hatBut beyond t, the 1LE kit doesn't feel at all out of place on the rental-lot Camaro. The car feels preternaturally balanced in the turns—weight distribution comes in at almost 50/50—and with one Rob Gronkowski-holding-a-fat-corgi less weight to grapple with than in the Camaro SS where the FE3 came from, it darts about with the immediacy of a wanna-be Porsche. (That said, our track drive was obviously limited to dry pavement, so I can't speak to how savage a ride those dampers and the like will deliver without the extra poundage of the eight-cylinder model.)
Indeed, all the 1LE bits serve to remind and reemphasize just how damn good this sixth-generation Camaro's chassis is, no matter what sort of engine sits under that boxy hood. I was strapped in like John Glenn in the Friendship 7 for my three laps—helmet fastened to a HANS device, body locked into a racing seat with a six-point harness that cranked my clutch leg into a position so awkward I was limping when I climbed out of the car. I was in a preproduction car, on a track I'd never driven before, with visions of pulling a Patrick George flashing repeatedly through my mind. But even in spite of that discomfort and unfamiliarity, in just three laps, I felt like I knew the car well enough to crush a styrofoam cup with any tire I chose.
Still, considering there's already a V6 1LE that likely doesn't cost much more (Chevy didn't announce pricing for the new model, but given the similarities between them, it seems unlikely the midrange 1LE will command much more of a premium of the four-cylinder one than the regular V6 'Maro does over the I-4 version), it's not hard to ask the question: What exactly is the point of this car?
The answer, of course, lies in the list of competitors Chevy flashed in front of us during a pre-drive presentation: Ford Focus ST/RS, Honda Civic Si/Type R, Hyundai Veloster R. Not in their body shapes or national origins, but in the engines under their hoods and the way their owners treat them. These are cars people buy not just to drive fast, but to make even faster. Tuning and tweaking is a part of life for many owners of hot hatches and cheap sport sedans—and as any good tuner knows, it's far easier to pull extra power from a forced-induction engine than a high-revving, high-tech naturally-aspirated motor like the 3.6-liter LGX V6 shared between the Camaro and several fancier models across the GM lineup. (In fact, the same engine found in a V6 Camaro can also be found in an $85,000 Cadillac CT6. How times change.)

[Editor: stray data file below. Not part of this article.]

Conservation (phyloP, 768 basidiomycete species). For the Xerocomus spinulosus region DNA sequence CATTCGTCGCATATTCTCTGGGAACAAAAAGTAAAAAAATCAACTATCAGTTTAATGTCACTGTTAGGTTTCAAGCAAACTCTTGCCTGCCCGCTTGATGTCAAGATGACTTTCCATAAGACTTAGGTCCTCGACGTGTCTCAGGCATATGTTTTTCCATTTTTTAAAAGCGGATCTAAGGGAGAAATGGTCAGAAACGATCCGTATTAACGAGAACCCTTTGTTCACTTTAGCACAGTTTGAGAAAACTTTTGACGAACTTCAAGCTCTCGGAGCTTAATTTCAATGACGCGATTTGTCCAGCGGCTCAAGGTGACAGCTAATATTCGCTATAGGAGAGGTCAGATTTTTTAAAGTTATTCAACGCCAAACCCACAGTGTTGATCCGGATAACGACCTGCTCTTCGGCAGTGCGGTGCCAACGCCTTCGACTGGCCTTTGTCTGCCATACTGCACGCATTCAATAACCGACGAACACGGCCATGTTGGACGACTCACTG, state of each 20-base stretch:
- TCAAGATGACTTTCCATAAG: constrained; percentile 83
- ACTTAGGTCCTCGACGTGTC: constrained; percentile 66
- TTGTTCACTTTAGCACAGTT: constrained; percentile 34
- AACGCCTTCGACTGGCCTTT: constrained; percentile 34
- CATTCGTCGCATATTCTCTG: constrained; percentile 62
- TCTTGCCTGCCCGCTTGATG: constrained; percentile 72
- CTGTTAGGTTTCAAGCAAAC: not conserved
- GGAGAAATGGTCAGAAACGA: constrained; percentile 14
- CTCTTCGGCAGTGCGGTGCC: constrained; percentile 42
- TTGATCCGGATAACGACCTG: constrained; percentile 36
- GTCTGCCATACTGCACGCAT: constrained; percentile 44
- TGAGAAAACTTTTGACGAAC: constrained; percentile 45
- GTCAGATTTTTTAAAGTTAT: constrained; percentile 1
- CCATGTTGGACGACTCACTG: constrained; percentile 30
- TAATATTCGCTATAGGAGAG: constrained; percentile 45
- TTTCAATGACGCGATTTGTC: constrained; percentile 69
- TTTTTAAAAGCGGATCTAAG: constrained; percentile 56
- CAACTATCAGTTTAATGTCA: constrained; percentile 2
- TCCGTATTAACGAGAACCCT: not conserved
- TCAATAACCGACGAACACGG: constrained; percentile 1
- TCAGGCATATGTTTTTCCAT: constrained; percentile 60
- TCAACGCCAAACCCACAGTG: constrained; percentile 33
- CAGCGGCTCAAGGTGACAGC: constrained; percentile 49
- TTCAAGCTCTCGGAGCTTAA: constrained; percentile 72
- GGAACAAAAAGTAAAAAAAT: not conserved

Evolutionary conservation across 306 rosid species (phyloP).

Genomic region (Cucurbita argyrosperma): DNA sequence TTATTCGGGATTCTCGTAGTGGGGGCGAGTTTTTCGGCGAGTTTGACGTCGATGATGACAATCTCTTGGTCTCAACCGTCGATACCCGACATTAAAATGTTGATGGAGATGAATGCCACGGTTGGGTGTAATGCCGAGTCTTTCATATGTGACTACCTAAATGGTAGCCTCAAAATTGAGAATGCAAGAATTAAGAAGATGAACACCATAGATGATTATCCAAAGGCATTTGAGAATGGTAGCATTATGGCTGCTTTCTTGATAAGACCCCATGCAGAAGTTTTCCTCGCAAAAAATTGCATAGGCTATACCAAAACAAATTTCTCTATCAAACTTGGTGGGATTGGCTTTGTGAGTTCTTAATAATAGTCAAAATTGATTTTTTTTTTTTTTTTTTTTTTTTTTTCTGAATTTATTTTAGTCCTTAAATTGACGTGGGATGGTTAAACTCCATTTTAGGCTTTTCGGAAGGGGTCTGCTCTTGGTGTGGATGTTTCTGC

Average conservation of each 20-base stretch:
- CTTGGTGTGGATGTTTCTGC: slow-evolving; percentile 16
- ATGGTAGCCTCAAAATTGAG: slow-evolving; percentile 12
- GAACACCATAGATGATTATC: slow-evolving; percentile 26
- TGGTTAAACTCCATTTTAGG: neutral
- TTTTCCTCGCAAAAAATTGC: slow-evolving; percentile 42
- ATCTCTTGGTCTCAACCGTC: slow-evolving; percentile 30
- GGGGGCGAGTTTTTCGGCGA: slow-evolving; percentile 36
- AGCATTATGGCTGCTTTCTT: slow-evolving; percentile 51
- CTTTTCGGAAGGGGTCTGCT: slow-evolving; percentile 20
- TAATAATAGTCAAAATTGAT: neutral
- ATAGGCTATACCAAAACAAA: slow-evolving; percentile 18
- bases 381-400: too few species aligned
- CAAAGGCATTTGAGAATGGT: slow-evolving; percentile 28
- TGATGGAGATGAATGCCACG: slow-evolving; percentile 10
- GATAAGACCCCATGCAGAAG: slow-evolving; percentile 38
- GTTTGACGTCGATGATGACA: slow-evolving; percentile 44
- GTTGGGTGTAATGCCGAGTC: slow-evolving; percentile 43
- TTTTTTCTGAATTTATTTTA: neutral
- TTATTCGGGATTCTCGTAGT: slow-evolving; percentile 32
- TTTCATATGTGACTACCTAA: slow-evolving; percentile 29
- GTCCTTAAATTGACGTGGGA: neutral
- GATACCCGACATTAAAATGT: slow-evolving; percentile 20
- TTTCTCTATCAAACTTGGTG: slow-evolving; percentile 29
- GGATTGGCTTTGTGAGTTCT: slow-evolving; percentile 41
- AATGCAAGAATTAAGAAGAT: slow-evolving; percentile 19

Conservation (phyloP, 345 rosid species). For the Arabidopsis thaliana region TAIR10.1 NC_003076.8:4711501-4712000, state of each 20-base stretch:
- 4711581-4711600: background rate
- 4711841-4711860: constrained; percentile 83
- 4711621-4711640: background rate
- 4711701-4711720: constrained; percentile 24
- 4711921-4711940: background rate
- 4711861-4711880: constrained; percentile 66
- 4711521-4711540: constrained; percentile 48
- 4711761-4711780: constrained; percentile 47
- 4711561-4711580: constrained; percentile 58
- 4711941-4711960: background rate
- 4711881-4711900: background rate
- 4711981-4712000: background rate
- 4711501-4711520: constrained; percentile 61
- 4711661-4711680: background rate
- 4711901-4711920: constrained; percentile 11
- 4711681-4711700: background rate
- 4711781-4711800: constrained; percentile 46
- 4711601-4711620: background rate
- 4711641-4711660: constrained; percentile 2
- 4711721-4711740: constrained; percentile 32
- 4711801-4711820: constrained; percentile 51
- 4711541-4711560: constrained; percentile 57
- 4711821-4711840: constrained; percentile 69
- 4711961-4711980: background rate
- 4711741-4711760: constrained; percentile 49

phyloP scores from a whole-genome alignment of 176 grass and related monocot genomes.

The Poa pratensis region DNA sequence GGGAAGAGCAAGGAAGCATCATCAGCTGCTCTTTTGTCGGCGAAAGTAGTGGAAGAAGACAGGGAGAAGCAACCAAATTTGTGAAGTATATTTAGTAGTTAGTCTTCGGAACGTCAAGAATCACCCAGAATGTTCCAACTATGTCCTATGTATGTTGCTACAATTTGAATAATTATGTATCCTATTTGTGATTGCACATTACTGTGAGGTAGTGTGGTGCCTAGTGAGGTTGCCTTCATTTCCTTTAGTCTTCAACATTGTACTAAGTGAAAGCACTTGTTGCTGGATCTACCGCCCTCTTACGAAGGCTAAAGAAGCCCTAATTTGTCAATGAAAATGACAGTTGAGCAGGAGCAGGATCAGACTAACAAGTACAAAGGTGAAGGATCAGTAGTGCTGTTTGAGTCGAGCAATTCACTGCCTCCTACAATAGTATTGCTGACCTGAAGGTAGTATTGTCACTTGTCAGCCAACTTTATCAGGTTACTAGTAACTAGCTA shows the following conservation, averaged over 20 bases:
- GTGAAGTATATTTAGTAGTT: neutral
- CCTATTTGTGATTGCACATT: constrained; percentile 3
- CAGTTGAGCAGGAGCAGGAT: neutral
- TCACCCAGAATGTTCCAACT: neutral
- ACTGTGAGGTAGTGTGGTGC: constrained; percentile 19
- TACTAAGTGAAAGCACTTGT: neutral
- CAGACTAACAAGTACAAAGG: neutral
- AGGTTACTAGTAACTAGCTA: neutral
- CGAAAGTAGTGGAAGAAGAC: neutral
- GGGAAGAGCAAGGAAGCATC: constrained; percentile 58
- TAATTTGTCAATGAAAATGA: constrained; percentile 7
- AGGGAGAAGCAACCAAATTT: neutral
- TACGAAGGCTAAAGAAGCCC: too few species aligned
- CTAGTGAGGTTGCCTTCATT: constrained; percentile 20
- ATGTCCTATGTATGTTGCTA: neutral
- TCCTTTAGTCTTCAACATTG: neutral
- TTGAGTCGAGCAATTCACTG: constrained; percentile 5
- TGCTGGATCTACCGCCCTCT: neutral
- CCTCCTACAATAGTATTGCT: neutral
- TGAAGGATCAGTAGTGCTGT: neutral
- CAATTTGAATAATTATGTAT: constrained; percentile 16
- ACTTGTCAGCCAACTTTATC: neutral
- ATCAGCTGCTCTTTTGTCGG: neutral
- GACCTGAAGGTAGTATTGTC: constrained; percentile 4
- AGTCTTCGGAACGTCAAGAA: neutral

Those cars all have at least one door too many for the style-conscious, however. And since the disappearance of the Hyundai Genesis coupe, the turner community has been somewhat lacking in an easy-to-mod turbo-four-powered coupe. Or, rather, they were...until the gang at Ford brought EcoBoost power to the Mustang (and then gave owners factory-approved ways to crank up the engine and handling). Granted, Chevy originally chose to aim the V6 'Maro against the turbo 'Stang, leaving the four-pot to serve as the budget engine for Budget and the like. But considering the rivalry between the two Detroit carmakers when it comes to their muscle cars, it was only a matter of time before Chevy's engineers started tearing apart the sportiest EcoBoost 'Stang while singing, "Anything you can do, I can do better..."
Bottom line, there's no downside to offering the 1LE package on the turbo-four Camaro. If nothing else, it'll hopefully make buying a car designed for road-course use (and better yet, one where the manufacturer won't void your warranty if something goes wrong while on track) a little cheaper than it was before, hopefully letting a few more people know the thrill of pushing a car to its limits. Still, unless you're one of those millennials who consider sporty cars with turbocharged fours "lit" and ones packing naturally-aspirated motors "um, sad"...in this writer's opinion, your track-day and canyon carving needs will be better served by stretching a bit further for the V6 1LE. Or, y'know, a Camaro SS.